SiriusXM may have 34 million satellite radio subscribers driving around America, but through a series of calculated moves CEO Jennifer Witz says they are making inroads into the digital audio market. That includes a streaming-only option to its satellite radio content, its Pandora app, and burgeoning podcasting business.
“We are evolving our business to focus on listening both in and outside the vehicle,” Witz said Thursday during a conference call with analysts.
For between $4.99 and $10.99, SiriusXM now offers the option for listeners to scrap the special receiver and instead listen to an app on any mobile device. As the car sales pipeline to new subscribers remains weakened by an auto industry still struggling with supply chain issues, the move could not have come at a better time.
“While our in-car subscription growth continues to see the impact of the macro auto environment, we are seeing solid uptake of our streaming-only subscriptions,” Witz said, telling analysts that the streaming-only subscribers have become a “meaningful driver” of subscriber growth this year.
SiriusXM is also continuing its push into the connected TV market During the second quarter, it added deals that will allow it to reach viewers of Amazon Fire, Android TV, LG, and Roku. It also signed an agreement with Comcast that includes launching a fully integrated SiriusXM audio experience to millions of Comcast customers on the Xfinity platform later this year. The app will also support video, suggesting more than just an audio play is in the cards.
“All of these initiatives create new ways to reach and engage consumers, both those who already have a satellite subscription in their cars and those who may be new to the service,” Witz said.
In addition to opening new programming doors, including the creation of branded channels, Chief Content Officer Scott Greenstein said digital has also helped SiriusXM reach new demos. “The digital area is where the younger demo growth will come,” he predicted.
One clue to how listeners may be responding to the digital media comes from data Witz shared about the company’s partnership with Drake. SiriusXM created the Sound 42 channel last year featuring cutting-edge hip-hop and R&B. It has also been available as an online channel. When Drake dropped a new album last month, Witz said total daily listeners and time spent listening to Sound 42 online jumped 50%. She did not offer any specific figures but said the streaming numbers illustrate how SiriusXM’s holistic approach across both in-car and streaming listening.
Why Pandora May Matter More Than Ever
For the time being, Pandora remains SiriusXM’s largest entry into the digital audio space. But what once was the dominant streaming music option has lost much of its luster – and users – in recent years. The podcast and music app’s monthly active users totaled 50.5 million during the second quarter, down eight percent from a year ago. And Pandora’s ad-supported listener hours were 2.84 billion in the second quarter, down from 3.03 billion last year. Self-pay subscribers to the Pandora Plus and Pandora Premium services decreased modestly in the second quarter to 6.3 million. There was one bright spot, however. Average monthly hours per ad-supported user climbed 3% to 21.1 hours during Q2 compared to 20.4 last year.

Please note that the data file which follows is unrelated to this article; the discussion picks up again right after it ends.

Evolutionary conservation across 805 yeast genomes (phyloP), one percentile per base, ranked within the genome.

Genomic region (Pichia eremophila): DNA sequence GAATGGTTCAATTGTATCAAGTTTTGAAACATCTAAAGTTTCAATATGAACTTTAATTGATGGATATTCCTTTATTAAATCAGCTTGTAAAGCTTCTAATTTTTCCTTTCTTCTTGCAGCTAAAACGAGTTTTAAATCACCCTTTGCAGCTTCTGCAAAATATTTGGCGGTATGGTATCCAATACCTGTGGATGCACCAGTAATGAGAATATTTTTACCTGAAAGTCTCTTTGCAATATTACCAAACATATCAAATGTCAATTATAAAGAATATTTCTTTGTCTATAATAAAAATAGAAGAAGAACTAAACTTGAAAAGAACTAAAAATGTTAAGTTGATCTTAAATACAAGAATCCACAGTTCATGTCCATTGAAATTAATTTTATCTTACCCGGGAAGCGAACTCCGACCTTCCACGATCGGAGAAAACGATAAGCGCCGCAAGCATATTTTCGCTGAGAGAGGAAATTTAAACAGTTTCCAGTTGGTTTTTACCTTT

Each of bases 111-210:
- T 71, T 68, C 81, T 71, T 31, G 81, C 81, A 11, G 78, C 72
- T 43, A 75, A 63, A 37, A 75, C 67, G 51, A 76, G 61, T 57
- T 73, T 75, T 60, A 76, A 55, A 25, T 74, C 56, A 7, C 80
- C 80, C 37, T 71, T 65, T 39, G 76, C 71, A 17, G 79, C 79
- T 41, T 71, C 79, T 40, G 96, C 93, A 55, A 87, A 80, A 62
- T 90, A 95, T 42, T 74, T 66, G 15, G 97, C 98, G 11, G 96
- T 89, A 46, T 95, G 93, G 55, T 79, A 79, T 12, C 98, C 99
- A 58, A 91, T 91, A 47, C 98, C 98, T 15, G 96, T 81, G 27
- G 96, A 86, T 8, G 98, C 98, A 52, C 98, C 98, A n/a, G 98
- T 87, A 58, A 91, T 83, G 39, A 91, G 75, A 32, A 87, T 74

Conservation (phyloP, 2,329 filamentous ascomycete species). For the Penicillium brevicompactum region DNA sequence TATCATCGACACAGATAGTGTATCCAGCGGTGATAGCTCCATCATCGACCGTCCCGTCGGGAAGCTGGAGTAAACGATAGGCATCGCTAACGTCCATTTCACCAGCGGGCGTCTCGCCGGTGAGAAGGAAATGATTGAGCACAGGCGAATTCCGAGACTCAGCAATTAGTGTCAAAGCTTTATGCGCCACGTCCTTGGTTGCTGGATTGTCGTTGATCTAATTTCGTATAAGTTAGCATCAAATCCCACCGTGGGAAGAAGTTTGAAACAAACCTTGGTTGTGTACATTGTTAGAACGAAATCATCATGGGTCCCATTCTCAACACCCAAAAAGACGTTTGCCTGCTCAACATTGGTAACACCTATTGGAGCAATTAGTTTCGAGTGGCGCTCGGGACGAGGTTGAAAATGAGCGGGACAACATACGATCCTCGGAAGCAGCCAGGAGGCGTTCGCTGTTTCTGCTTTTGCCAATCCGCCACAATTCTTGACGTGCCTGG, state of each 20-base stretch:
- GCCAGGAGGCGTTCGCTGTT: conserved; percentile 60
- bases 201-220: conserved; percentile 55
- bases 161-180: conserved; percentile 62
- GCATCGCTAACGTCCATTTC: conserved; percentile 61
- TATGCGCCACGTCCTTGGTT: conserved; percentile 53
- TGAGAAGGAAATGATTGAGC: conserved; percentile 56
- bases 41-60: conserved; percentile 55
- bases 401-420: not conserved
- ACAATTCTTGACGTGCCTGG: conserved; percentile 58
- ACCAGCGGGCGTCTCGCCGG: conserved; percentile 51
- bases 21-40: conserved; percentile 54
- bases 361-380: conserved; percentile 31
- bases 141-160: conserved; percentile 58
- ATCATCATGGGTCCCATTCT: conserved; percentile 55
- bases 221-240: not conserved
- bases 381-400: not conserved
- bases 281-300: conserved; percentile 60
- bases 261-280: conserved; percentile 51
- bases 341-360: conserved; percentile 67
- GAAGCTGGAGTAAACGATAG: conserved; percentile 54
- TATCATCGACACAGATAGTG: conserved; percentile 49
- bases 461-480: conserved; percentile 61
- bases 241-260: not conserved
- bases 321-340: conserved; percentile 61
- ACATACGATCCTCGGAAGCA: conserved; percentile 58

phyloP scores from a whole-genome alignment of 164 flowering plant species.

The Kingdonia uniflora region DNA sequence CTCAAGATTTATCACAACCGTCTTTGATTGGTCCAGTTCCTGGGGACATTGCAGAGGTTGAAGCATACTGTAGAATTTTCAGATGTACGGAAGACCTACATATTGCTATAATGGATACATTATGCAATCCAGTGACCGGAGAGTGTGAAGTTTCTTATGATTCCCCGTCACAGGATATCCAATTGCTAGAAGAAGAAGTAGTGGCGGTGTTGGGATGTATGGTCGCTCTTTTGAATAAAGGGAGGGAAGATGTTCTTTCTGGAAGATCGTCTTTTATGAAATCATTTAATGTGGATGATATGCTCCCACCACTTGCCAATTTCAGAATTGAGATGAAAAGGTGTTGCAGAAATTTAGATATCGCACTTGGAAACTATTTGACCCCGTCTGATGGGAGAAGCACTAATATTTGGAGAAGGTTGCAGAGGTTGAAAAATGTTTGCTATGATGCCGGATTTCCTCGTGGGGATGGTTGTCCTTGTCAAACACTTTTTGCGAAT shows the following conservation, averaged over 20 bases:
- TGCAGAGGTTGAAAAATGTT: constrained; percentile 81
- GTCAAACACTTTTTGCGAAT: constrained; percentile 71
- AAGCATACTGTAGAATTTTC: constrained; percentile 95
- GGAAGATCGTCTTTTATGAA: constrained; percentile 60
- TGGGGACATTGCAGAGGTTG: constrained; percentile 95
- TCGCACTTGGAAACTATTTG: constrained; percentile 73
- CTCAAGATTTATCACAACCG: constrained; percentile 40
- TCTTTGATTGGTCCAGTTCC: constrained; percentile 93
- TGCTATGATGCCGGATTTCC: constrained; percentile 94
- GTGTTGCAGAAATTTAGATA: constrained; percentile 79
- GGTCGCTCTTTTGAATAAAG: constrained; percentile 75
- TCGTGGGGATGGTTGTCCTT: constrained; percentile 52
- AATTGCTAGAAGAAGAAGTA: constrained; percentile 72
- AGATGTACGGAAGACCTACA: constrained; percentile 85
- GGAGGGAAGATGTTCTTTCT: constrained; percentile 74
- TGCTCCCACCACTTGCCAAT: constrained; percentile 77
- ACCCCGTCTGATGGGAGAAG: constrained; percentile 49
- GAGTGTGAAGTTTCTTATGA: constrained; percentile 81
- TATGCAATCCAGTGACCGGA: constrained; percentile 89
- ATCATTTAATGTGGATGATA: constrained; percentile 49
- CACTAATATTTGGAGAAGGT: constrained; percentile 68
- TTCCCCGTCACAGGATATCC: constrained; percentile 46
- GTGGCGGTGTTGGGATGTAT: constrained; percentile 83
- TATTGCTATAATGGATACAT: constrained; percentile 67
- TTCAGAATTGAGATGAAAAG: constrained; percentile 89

But what Pandora is doing is helping SiriusXM translate its digital reach into a blossoming ad business. The unification of ad inventory under SXM Media has given SiriusXM a total reach of 150 million Americans across its portfolio, and that reach combined with new technology like the artificial intelligence-powered podcast audience targeting tool released earlier this month will be key to continued growth according to Witz.
“We remain committed to our long-term focus of shaping the future of audio and broadening our revenue base into the non-automotive market,” she said. “Ultimately, this translates into solid revenue growth, margin expansion, and strong cash flow generation, which can be reinvested in the business to create better products for our customers.” The company says its non-satellite radio ad sales totaled $119 million during the second quarter, up 50% from a year ago.
Witz thinks technology will help grow that number even more.
“I would expect monetization in podcasting to grow faster than the audience listening is growing just because we're still working with a largely manual process. There are a lot of host-read ads. There's a lot of working closely with the talent,” she said. “Programmatic is in its early stages. So, there's a lot of technology and capabilities that are going to come to the space to enable us to grow going forward.”